Zurita is one of the biggest names in contemporary Latin American poetry, and in this issue he’s accompanied by a truly awesome slate of prose writers that appear in the Latin American Fiction Feature. Some of the names might now seem familiar to English readers, but, as the editor’s note reminds us, Julián Herbert appeared in English for the first time in our pages, with an excerpt from Tomb Song—a novel that came out just last year. Mariana Enriquez’s Things We Lost in the Fire, released to great acclaim in 2016, had also yet to appear, but Maureen Shaughnessy provided our readers with an introduction to some of this extraordinarily talented short story writer’s work with “The Little Angel’s Exhumation.”
There are, however, also those who needed no introduction, even back then. Sergio Chejfec’s “The Witness,” translated by Steve Dolph, begins by combining the unexpected and the familiar: “Our first protagonist is Julio Cortázar.” The other protagonist? A man named Samich who, as it happens, is reading a collection of Cortázar’s letters. It’s a conceit that might recall the author of Hopscotch, but Chejfec takes it in a direction all his own.
That interaction between one Argentine writer and another finds an echo in the issue’s Writers on Writers section with Adrian Nathan West’s translation of César Aira’s essay on Osvaldo Lamborghini. In a certain sense, Lamborghini seems like just the kind of writer Aira would invent: “the last time I saw him, the day he left for Barcelona the second time, he was holding Lectures on the Philosophy of History; he had chosen to read it on the airplane, a matter explained to me in this way: he had opened it at random in a bookstore and noticed that on that accidental page Hegel spoke of… Afghanistan. (Afghanistan, Afghanistan!) That was enough for him.”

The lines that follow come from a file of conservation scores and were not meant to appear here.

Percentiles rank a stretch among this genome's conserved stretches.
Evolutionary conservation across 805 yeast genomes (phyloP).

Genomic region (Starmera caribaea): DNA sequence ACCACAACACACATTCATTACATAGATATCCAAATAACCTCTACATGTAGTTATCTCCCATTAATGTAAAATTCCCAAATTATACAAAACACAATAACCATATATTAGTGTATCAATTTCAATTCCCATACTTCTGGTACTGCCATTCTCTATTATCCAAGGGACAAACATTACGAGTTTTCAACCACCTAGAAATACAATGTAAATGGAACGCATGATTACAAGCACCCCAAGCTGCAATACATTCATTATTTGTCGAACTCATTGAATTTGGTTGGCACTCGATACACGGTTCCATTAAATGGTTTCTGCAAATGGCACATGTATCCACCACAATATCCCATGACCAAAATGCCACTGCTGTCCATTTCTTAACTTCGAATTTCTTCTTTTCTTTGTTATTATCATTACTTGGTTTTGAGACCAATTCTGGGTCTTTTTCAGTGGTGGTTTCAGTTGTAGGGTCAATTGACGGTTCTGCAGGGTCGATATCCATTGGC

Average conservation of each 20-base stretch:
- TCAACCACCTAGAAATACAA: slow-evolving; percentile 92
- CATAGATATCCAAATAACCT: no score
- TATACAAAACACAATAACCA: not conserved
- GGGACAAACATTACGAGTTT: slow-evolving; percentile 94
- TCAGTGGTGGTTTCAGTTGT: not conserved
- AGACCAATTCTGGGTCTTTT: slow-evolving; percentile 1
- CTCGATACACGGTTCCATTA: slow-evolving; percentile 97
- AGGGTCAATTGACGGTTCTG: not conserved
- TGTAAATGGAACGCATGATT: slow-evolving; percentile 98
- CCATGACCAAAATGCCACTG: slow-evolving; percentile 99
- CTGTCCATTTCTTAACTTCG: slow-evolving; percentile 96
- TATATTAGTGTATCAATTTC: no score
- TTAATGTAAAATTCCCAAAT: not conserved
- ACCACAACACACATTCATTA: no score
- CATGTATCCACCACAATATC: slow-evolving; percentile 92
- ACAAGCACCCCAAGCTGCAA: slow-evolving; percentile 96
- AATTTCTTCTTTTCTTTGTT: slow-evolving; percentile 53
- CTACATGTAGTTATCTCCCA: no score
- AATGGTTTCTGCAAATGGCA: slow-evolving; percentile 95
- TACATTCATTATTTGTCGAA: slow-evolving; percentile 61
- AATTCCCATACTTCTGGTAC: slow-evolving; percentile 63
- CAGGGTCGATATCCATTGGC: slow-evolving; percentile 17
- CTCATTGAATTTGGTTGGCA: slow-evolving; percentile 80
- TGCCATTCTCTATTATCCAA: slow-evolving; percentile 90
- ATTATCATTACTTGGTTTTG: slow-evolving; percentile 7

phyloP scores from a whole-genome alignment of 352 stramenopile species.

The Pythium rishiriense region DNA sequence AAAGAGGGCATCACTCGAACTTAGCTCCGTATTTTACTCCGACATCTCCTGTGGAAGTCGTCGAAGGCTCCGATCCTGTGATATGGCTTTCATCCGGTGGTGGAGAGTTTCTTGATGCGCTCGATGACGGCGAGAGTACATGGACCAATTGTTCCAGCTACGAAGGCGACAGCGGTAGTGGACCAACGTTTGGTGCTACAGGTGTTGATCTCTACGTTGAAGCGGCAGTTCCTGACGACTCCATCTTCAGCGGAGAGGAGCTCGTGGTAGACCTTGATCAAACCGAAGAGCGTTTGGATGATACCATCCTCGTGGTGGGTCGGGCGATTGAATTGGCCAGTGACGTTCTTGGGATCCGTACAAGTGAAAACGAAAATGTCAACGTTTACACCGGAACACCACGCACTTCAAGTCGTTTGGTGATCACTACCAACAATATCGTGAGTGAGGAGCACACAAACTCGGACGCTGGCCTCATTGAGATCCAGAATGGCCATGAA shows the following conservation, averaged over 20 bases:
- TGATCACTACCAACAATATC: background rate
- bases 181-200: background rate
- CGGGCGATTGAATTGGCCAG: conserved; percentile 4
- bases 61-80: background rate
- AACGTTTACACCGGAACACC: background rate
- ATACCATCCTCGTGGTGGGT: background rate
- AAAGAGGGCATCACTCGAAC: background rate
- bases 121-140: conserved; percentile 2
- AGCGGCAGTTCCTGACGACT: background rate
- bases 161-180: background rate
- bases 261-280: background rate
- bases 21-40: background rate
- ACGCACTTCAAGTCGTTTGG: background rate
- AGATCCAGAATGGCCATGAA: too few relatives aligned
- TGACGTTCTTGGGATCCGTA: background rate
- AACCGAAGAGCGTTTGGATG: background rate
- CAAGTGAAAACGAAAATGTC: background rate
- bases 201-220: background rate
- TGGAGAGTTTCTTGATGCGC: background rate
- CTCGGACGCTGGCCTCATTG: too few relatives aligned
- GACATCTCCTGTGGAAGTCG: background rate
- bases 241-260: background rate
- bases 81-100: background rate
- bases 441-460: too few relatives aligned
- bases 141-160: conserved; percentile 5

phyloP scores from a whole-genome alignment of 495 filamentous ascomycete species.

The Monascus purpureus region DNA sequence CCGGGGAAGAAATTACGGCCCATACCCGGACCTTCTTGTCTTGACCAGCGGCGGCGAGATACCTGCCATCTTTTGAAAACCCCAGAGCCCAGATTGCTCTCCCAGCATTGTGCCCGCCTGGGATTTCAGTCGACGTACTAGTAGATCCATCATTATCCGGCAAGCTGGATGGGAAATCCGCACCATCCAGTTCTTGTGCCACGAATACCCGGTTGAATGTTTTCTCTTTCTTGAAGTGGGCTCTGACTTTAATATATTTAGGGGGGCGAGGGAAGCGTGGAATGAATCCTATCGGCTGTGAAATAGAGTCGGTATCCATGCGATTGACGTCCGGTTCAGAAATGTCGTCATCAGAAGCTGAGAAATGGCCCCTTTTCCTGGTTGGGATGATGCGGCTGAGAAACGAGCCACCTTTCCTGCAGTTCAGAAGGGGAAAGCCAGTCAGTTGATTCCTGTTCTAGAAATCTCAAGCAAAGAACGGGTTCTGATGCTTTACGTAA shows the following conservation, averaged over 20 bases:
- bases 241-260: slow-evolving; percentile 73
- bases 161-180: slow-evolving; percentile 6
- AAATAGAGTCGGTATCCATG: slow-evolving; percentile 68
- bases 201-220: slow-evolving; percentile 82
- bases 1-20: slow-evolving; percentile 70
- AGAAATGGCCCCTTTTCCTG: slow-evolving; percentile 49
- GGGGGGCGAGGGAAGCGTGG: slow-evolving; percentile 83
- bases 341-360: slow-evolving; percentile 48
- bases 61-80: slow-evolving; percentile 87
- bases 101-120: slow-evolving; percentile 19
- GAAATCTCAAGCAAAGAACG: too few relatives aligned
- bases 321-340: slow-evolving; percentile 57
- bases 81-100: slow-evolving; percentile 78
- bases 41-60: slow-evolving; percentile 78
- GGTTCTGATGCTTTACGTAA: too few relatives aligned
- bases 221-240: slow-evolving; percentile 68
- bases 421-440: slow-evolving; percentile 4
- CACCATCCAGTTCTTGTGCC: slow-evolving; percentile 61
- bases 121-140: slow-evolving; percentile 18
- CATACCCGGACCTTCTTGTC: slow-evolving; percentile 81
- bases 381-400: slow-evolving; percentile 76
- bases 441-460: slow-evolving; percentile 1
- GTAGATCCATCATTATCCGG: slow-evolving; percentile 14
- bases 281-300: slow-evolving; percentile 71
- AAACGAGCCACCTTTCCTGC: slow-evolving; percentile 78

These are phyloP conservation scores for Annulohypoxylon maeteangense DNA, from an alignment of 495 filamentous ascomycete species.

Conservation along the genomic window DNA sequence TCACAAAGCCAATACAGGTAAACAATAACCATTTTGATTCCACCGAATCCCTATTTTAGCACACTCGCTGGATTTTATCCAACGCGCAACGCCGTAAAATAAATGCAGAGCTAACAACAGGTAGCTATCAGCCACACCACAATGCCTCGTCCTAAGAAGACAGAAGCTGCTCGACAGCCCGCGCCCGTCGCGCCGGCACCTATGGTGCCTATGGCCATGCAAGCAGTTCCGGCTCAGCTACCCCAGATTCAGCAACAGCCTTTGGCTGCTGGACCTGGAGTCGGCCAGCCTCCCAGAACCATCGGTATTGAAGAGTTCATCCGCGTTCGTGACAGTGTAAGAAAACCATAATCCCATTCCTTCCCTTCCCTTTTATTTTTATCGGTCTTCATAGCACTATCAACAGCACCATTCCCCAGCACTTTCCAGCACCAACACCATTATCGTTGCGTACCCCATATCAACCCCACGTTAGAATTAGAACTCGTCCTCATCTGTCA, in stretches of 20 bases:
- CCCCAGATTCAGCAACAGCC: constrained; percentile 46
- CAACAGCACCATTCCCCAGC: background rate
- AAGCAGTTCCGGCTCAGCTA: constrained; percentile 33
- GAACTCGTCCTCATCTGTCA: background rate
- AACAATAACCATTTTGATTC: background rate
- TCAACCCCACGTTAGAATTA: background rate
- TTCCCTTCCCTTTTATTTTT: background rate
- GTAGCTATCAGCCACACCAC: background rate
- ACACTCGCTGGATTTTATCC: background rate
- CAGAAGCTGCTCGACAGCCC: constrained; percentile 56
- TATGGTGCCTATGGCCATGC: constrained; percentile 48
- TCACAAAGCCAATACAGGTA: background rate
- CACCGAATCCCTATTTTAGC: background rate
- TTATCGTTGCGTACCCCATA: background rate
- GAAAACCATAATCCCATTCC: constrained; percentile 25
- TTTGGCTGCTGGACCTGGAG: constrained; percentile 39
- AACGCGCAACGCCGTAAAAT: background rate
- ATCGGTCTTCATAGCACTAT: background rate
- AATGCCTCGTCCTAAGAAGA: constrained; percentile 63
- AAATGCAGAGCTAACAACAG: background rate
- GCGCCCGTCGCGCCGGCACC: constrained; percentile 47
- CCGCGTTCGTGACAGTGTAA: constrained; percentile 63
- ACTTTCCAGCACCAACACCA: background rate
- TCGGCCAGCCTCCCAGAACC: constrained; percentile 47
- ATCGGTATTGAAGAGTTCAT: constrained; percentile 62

Perhaps Lamborghini decided Hegel could help him combat the effects of a long jet lag, which also serves as the subject of a piece by Waly Salomão. In “Jet-Lagged Poem,” marvellously rendered into English by Maryam Monalisa Gharavi, Salomão offers more connections than an international terminal as he moves among ideas, places, languages:
Like an arrow: multilingualism is the goal.
I search for “los papeles rotos de las calles’
and in a rectangle of the Girona wall turned into
The back of a tiger for the cackle of a god
Here is what I make out:
És quan dormo que hi veig clar!!!
Throughout this occasionally dizzying poem, Gharavi’s translation is everything the jet-lagged traveller isn’t: agile, alert, attentive to rhythms. The translation of the last line is perfect: the “Embora? Em boa hora” of the original becomes “Notwithstanding? In good standing.” Even without knowledge of Portuguese you can see the ingenious resolution of a problem of interlingual wordplay.